Yesterday Intel previewed its next processor, Nehalem-EX, aimed specifically at the high end. The new chip will be “in production later this year” and will feature 8 cores and 16 threads. These are the chips formerly codenamed “Beckton” if you can keep up with Intel’s nutty naming scheme.
Ideal for server consolidation, virtualized applications, data demanding enterprise applications and technical computing environments, Nehalem-EX will offer up to nine times the memory bandwidth1 of the previous-generation Intel Xeon 7400 platform. Nehalem-EX will also double the memory capacity with up to 16 memory slots per processor socket, and offer four high-bandwidth QuickPath Interconnect links. Nehalem-EX will provide tremendous scalability, from large-memory two-socket systems through eight-socket systems capable of processing 128 threads simultaneously without the need for third-party chips to “glue” the platform together. Additional scalability options including greater sockets counts will be possible with third-party solutions.
Intel is actually hawking news on this chip early. The release is carefully worded to say that the new chips will be “in production” later this year. But OEMs won’t be able to build systems with the chips until 2010, well behind AMD’s new 6-core Istanbul set to launch next quarter.
The new chip will incorporate some of the RAS features found in its Itanium cousin
Nehalem-EX will add new reliability, availability and serviceability (RAS) features traditionally found in the company’s Intel Itanium processor family, such as Machine Check Architecture (MCA) Recovery. Together with new levels of performance, both high-end processors should speed the move away from more expensive, proprietary RISC-processor based systems.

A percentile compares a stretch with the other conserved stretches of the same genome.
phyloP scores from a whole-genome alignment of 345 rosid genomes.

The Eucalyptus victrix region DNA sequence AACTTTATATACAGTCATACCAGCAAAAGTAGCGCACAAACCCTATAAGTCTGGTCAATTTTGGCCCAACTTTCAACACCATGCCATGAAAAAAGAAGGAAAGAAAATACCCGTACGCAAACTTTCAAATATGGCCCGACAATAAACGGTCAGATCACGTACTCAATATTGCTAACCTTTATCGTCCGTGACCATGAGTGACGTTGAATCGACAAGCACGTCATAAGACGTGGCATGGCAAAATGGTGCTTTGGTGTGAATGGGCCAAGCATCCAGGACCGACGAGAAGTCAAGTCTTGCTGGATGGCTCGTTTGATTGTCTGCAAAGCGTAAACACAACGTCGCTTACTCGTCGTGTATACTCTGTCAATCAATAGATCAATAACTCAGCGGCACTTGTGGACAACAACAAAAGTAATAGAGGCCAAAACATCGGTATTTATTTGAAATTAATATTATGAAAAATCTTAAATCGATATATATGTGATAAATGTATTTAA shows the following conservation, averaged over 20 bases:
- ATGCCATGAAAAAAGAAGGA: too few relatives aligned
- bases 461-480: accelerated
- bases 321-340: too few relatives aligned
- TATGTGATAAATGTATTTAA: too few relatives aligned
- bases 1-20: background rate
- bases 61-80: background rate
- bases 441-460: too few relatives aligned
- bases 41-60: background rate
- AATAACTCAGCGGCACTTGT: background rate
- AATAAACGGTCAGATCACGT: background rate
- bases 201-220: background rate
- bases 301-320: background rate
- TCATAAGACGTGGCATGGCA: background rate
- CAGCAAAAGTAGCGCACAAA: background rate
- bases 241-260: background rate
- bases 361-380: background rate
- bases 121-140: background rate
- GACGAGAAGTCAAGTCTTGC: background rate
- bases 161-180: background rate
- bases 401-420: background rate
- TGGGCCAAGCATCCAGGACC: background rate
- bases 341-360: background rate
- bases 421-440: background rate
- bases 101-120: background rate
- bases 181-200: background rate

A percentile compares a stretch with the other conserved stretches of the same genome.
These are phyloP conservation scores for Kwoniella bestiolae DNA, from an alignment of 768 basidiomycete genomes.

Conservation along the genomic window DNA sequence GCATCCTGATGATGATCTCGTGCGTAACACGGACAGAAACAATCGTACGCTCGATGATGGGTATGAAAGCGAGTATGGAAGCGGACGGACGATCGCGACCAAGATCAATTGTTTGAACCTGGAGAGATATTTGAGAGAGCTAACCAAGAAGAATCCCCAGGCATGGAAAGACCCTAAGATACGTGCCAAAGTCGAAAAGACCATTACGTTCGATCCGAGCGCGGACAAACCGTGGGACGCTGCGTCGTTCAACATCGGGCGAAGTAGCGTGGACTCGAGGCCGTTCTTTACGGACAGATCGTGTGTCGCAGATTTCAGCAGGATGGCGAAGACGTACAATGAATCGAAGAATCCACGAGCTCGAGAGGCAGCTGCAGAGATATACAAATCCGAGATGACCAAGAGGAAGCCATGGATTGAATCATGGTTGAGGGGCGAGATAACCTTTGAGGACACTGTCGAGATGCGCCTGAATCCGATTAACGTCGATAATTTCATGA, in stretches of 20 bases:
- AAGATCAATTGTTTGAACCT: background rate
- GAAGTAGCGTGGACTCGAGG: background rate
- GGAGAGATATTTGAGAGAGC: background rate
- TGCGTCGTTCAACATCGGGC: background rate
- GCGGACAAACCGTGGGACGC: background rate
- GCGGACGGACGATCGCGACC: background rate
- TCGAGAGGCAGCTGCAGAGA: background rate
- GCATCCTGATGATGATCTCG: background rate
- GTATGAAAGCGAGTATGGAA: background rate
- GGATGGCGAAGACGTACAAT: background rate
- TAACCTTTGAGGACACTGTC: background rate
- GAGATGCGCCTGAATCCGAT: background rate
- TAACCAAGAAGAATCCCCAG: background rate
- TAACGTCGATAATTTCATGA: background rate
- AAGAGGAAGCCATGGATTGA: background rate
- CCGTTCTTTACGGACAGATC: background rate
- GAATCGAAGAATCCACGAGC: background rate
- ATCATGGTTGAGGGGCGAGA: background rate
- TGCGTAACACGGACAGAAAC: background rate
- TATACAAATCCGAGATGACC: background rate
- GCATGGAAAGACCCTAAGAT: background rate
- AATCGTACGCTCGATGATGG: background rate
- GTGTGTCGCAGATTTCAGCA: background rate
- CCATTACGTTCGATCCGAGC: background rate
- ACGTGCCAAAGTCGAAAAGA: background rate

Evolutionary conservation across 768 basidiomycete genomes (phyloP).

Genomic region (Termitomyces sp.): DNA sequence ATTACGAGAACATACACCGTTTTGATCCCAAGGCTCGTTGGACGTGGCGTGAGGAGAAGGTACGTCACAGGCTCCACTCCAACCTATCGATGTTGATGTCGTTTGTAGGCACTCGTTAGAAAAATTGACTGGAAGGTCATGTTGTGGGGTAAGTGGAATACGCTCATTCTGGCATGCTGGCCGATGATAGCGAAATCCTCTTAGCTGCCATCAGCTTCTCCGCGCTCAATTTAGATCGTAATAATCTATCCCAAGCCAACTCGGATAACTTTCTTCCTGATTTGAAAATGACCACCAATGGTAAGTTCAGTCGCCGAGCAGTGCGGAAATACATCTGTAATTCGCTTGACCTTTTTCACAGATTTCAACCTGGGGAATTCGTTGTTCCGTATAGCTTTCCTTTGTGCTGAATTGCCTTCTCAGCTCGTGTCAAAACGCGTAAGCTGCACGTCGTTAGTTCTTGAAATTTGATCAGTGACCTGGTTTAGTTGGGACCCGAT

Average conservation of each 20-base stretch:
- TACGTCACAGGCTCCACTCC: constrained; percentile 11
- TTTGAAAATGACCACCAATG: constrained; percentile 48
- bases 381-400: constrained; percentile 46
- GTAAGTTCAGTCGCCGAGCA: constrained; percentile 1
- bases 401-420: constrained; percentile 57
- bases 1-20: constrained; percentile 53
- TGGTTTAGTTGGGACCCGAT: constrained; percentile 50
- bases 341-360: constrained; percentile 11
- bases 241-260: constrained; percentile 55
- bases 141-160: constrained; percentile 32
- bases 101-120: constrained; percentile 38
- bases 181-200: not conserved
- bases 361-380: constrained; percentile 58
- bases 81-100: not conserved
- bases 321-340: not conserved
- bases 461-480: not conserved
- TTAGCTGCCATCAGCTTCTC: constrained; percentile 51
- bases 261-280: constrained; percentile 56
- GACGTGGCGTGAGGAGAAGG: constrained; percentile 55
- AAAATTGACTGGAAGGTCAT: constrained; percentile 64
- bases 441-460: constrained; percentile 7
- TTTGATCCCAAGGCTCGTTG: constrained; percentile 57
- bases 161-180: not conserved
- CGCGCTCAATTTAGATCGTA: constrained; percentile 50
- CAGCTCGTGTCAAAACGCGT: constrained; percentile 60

And from The Register’s coverage of the announcement
One of the other features that [Boyd Davis, general manager at Intel’s Server Platforms Group marketing] divulged as part of the Nehalem EX preview was something called machine check architecture (MCA) recovery, which predicts, detects, and corrects processor, memory, and I/O errors inside the Nehalem EX chip. The Itanium family of chips sport a similar MCA feature, and the Itanium bashers will see this as well as the performance delivered in the Nehalem EX chips as yet another reason why Intel should kill off the Itanium chips. (The quad-core “Tukwila” Itanium chips were pushed out to the first quarter of 2010 last week after being delayed a number of times).
The company is emphasizing the features of this processor that will help move customers away from RISC chips, which used to be the job of the Itanium. Perhaps Intel is final raising the axe on Itanium.